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Yet another depressing post-apocalyptic film in which the whole world goes blind from the effects of a virus. It stars Julianne Moore, who just happens to not be effected, and a group of the first sufferers as they are shipped off to a quarantine serve-yourself facility. Here they are forced to adapt to their sudden blindness with no help from the outside. This is a brutal film, featuring the ideas of the power-hungry aspect of human nature, rape and the struggle of survival. My only problem with it is it kind of puts blind people in a bad light, while also showing their struggle. The only person in the film to have originally been blind is a dick, who joins the ‘bad guys’ who are essentially raping women. It actually got some bad press from the National Federation of the Blind, and they have a point. But, the movie wasn’t aiming to say blind people were bad, just that if the whole world was blind some people would obviously try and get out on top in times of disorganisation. While depressing, it has a good ending, a great cast and takes you for a good ride.


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I love dogs, so that may have leverage over my judgement, but I love Bolt. It shows a dog with the entitled name (voiced by John Travolta) that is owned by a TV company. The dog believes he is really in the world of the spy movie they make and never sees real life. As implausible this is… run with it! One day he escapes and is suddenly landed in the real world. Stripped of his powers, he must try and get back to his owner, and co-star, Penny (voiced by Miley Cyrus). On the way he meets a cat called Mittens (voiced by Susie Essmen), who is great, and a gerbil (Mark Walton), who is less so. The dog and cat of this movie are wonderful and the interactions between these two characters travel us through. It’s amusing and we feel like we are journeying with Bolt, as he learns what the life is a real dog is. As well as touching scenes, it has nice action and humour. I’m not too keen on the TV show scenes at the start, but they’re not the focus of the movie. While enjoyable for a scene, I was very glad when it broke away. Overall, just a nice movie that reminds us of the good part of Miley Cyrus’ career.

Yes Man

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I loved the Jim Carrey films of the nineties and early two thousands, such as The Mask, Liar Liar, and Bruce Almighty. So I was so glad to have another great movie in 2008, Yes Man. Based on the book by Danny Wallace, Yes Man shows Carl (Jim Carrey) who is challenged to say ‘yes’ to everything. And I mean everything. He gives all his money to the homeless, sits through a Harry Potter marathon and even has sexual favours from an old woman. Why would anyone ever do this? Well it seems the so-called ‘positive attitude to life brings good things Carl’s way, encouraging him to keep doing it. This might be a little bit silly in its premise, but the combination of a clever story and Jim Carrey’s acting style makes it work. It’s my kind of comedy, and really grounds the out-there humour to the character’s reality. Its more or less a romance-comedy, but not in the ways of a chick-flick. Its witty, colourful and makes you think about life.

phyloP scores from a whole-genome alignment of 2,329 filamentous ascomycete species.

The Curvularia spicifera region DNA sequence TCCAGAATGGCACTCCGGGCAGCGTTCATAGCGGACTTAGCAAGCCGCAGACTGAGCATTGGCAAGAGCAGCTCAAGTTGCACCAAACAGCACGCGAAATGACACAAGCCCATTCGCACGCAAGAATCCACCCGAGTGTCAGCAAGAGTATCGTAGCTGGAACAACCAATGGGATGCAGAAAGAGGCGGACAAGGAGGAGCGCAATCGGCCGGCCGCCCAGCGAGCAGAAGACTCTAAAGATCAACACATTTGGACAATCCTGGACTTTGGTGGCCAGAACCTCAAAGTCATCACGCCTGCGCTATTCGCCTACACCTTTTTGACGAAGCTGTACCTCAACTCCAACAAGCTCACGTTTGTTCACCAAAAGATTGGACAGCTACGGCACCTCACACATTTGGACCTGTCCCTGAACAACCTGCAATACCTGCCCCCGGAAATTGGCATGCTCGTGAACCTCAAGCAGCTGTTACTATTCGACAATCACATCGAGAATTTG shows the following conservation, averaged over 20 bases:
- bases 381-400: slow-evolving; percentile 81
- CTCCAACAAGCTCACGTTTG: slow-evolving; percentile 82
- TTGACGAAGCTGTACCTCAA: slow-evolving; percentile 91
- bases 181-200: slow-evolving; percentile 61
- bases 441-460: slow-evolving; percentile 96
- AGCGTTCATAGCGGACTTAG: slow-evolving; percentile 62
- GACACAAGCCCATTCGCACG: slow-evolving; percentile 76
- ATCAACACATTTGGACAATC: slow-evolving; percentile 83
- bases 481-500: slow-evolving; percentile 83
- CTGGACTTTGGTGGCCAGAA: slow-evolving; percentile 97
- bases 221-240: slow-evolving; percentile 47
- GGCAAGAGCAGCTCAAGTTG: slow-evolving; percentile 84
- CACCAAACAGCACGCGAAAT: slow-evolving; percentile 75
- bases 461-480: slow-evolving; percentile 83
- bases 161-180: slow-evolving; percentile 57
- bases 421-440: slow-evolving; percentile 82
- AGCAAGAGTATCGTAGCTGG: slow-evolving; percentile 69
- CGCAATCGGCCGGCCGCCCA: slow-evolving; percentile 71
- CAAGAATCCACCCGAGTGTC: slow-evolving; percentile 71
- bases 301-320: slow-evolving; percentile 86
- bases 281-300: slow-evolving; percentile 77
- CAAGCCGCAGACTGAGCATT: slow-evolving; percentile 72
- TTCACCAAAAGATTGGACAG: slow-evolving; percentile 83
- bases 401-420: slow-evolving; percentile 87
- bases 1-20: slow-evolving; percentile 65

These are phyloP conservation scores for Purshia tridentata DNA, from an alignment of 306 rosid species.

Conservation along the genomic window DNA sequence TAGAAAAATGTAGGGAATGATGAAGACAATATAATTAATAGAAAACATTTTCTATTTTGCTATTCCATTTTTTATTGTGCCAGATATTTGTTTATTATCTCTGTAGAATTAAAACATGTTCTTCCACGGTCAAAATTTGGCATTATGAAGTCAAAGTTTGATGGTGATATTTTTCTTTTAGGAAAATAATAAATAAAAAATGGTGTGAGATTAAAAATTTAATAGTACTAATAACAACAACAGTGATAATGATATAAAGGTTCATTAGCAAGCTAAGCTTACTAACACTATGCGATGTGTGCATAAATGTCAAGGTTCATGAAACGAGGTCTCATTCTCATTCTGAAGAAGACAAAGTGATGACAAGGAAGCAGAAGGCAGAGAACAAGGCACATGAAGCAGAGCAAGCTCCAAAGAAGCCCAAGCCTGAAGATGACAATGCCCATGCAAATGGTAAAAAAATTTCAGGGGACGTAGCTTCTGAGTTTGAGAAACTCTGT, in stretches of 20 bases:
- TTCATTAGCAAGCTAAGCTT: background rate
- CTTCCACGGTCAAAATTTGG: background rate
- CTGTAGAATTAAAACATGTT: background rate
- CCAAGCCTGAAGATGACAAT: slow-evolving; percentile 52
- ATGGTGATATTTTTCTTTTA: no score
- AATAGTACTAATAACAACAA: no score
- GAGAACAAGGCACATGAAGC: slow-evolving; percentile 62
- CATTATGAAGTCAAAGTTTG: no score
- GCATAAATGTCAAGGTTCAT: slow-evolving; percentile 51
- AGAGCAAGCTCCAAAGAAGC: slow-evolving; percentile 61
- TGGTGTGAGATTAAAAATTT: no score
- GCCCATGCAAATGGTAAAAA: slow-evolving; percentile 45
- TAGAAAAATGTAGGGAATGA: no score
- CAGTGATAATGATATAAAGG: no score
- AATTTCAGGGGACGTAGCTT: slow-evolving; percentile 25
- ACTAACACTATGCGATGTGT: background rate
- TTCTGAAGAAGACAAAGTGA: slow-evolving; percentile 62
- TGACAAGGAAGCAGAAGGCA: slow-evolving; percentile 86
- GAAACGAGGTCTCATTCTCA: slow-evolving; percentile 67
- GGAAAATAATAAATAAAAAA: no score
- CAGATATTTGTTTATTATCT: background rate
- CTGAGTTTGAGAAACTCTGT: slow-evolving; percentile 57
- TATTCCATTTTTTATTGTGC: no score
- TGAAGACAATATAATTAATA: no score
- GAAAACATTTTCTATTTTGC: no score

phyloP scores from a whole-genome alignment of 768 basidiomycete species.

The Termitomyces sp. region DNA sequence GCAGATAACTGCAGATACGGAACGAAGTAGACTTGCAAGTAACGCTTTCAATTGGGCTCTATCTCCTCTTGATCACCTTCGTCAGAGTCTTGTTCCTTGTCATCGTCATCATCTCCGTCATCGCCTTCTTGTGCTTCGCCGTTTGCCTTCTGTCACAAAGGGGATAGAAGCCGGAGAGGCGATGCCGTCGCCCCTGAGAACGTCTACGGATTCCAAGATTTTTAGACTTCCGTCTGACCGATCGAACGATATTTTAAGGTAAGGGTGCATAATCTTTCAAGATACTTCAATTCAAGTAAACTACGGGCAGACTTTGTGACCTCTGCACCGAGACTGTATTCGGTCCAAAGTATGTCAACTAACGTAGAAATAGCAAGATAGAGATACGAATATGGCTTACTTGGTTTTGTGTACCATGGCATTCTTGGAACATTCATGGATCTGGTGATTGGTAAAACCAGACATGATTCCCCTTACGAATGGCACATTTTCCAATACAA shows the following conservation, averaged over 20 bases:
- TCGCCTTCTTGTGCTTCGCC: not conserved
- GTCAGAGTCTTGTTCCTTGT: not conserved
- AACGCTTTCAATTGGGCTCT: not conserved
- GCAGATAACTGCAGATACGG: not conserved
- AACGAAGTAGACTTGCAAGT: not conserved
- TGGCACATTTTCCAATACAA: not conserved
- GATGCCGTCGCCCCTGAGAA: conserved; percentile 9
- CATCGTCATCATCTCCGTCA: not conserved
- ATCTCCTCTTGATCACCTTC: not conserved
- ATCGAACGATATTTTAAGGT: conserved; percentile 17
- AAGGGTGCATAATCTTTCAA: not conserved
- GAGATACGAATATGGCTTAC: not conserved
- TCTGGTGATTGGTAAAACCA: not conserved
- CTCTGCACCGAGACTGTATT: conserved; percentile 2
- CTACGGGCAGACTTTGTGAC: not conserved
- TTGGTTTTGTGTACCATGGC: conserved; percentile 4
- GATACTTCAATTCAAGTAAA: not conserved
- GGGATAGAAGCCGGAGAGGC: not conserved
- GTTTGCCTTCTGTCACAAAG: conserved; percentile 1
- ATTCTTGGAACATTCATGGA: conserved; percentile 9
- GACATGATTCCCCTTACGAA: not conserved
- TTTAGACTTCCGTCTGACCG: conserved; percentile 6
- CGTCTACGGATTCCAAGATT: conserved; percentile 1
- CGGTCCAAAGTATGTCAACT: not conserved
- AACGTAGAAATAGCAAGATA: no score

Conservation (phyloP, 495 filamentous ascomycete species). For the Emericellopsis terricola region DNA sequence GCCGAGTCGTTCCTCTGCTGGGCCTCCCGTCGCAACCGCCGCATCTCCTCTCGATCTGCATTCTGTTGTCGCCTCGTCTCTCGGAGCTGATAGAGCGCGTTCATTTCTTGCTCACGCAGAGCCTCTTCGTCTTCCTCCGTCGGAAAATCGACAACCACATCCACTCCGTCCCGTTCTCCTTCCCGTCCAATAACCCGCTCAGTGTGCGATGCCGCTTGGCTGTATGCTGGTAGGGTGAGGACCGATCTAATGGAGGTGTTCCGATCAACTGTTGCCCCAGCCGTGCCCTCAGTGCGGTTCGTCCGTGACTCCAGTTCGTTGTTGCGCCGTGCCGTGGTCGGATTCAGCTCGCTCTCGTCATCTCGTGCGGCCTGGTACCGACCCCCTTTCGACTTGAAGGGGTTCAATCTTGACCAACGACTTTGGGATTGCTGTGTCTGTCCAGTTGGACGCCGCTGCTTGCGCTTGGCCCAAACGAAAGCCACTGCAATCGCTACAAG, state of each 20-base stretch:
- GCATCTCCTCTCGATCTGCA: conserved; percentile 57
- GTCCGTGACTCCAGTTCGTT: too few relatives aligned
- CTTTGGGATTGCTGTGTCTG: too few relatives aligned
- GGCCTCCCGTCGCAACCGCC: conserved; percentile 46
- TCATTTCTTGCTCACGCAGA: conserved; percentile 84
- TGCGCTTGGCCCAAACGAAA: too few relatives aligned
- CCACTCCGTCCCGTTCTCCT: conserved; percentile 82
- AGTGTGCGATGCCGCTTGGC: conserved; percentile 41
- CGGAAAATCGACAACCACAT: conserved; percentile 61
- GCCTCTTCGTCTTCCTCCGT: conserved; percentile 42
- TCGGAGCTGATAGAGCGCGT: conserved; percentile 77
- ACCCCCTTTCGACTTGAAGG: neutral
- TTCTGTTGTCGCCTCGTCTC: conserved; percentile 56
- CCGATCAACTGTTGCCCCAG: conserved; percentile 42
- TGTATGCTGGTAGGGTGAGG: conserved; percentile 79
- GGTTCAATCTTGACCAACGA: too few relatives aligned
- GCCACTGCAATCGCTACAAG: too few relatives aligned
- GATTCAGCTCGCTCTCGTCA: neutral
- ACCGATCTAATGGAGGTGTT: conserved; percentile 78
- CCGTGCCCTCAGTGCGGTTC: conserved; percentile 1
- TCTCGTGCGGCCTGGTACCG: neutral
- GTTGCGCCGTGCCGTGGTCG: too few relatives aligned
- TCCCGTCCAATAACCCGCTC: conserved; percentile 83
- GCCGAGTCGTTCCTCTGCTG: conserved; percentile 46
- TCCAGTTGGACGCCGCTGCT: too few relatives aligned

The Mist: Especially the Ending to the Mist

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I love the Mist. Based on a Stephen King short, The Mist is about a collection of people that get stuck in a super market when the town is suddenly shrouded in a mist full of monsters. Stephen King movies tend to be quite bad, but this is one of my favourites. The monsters have a presence, but the story is largely about the breakdown of human society, as the townsfolk get more and more absorbed by the teachings of Mrs Carmody (played by Marcia Gay Harden). She is fantastic. You really learn to hate her. In fact, this film is full of amazing actors that just aren’t in enough movies. Or always have small parts. You’ve got Thomas Jane, Laurie Holden (from The Walking Dead), Andre Braugher, the classic Toby Jones, William Sadler and plenty more. I mean how much better can you get? I’m so glad they didn’t go for big names or we would have been landed with Johnny Depp.  After a story of suspense, scares and action we get to the ending. I’ve heard many responses to this ending and most seem to be just “no way”. In the book, they just kind of drive off into the mist, but the film version just blows you away.